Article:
In this case your son is considered a choleh, that’s true, but he also has the choice whether to show up and act appropriately, show up and behave inappropriately or not show up at all. Whatever he chooses, it is out of your hands and not within your control. What is in your control is to be mesameach regardless and to make this the best simcha it can be for your other children. They deserve no less!!! And YOU and YOUR spouse deserve no less. So if you can accept this little bit of advice from me, put this issue to the side and enjoy, enjoy, enjoy. Take your nachas from wherever you can and enjoy those moments. Bask in the glory of that nachas and don’t allow the sadness of the reality of your life leak in. You must count your blessing and not look at your loss. Now is the time to count your blessings and realize that simcha breeds simcha. So put a smile on your face and open your heart wide and let the good feelings of happiness and joy take over.
As far as a dormitory for your son, that is a nice idea if he would agree to do that. I don’t hold out much hope that he will agree. I would try Kesher, Neve and Ner Yaakov because they are more geared to American boys in pain. It is very possible that he would connect with these most caring Rebbeim who truly understand the parsha and have tremendous heart and soul invested in these boys. He might recognize their honesty and mesiras nefesh and that might make all the difference in the world to him. There is a manhig I believe from Kesher that is called “Kahuna”. I am not sure, I met him when he came to NY. The boys really love him. He says he is not a Rav, but he has a following.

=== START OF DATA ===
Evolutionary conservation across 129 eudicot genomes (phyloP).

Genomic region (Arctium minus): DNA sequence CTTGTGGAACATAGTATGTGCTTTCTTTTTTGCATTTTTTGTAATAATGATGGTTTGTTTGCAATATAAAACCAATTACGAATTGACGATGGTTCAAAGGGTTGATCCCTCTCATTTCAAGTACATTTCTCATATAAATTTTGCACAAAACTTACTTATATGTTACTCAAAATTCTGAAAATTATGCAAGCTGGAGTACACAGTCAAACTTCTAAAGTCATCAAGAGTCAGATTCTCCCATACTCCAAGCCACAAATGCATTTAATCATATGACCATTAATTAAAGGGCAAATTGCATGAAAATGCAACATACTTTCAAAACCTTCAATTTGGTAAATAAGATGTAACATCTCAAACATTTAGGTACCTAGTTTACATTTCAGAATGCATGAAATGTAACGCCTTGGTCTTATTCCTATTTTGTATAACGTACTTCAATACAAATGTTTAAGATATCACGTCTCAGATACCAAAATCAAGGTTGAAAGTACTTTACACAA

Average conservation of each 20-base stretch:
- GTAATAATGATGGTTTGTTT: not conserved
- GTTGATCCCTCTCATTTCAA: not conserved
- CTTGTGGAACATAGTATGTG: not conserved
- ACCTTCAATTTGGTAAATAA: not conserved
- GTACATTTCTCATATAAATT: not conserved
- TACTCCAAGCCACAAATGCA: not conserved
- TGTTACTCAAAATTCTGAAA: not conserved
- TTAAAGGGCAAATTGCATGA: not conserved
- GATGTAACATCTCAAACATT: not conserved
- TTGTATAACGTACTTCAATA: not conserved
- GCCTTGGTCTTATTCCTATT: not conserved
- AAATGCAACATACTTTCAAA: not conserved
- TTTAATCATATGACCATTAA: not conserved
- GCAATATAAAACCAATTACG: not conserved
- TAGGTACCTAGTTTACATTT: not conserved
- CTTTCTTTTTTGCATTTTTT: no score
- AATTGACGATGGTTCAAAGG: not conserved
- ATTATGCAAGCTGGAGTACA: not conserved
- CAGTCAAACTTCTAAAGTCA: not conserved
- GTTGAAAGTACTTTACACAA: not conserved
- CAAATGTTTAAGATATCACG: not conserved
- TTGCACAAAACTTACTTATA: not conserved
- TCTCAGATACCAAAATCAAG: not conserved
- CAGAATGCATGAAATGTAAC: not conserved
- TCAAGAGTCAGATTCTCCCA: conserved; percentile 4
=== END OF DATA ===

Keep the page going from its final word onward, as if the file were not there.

Most important of all, I am so happy to hear that you and your son spoke. That is the most important thing of all. Communication is the key to all relationships and keeping the lines of communication open is the most important thing you can possibly do. How did that happen? That is the most important piece of information that you can relay to the rest of the readers.November 13, 2012 9:48 pm at 9:48 pm #1182570
Ner Yaakov has been closed for a few years already. Ohr Sameach has a similar program though. I believe it’s called Derech.November 14, 2012 12:11 am at 12:11 am #1182571
Imaof3-thank-you.November 14, 2012 12:11 am at 12:11 am #1182572November 14, 2012 3:17 am at 3:17 am #1182573
WOW, that sounds great and encouraging. I hope you feel my HUG across the ocean!!November 15, 2012 9:19 am at 9:19 am #1182574
aries2756-thanks for the hug. The family is arriving. A few shocked looks when they saw my son. A lot of kiruv going on. Maybe it will help. My son took off his earring temporarily. Hoping it will be permanent.
So far, things are going okay…November 16, 2012 1:53 am at 1:53 am #1182575
Good to hear! Much hatzlacha! We are with you and your family and the rest of our brother in EY under rocket attack.November 16, 2012 2:00 pm at 2:00 pm #1182577
Pray for us. The sirens have been going off all day in Ashkelon, Ashdod, Kiryat Malachi, Beer Sheva, Yaffo and Tel Aviv!!!November 18, 2012 8:04 am at 8:04 am #1182578
My parents/in-laws are upset my son didn’t sleep home since they’re here. My mother-in-law got up every hour during the night, checking his bed. She is very sad, like me. He is hardly with the family at all. It scares me that he’s so wrapped up in his world that he doesn’t even feel anything for us.November 18, 2012 12:15 pm at 12:15 pm #1182579
You must be patient, eventually he will grow up and mature. They don’t stay that way forever. He is just very into himself right now.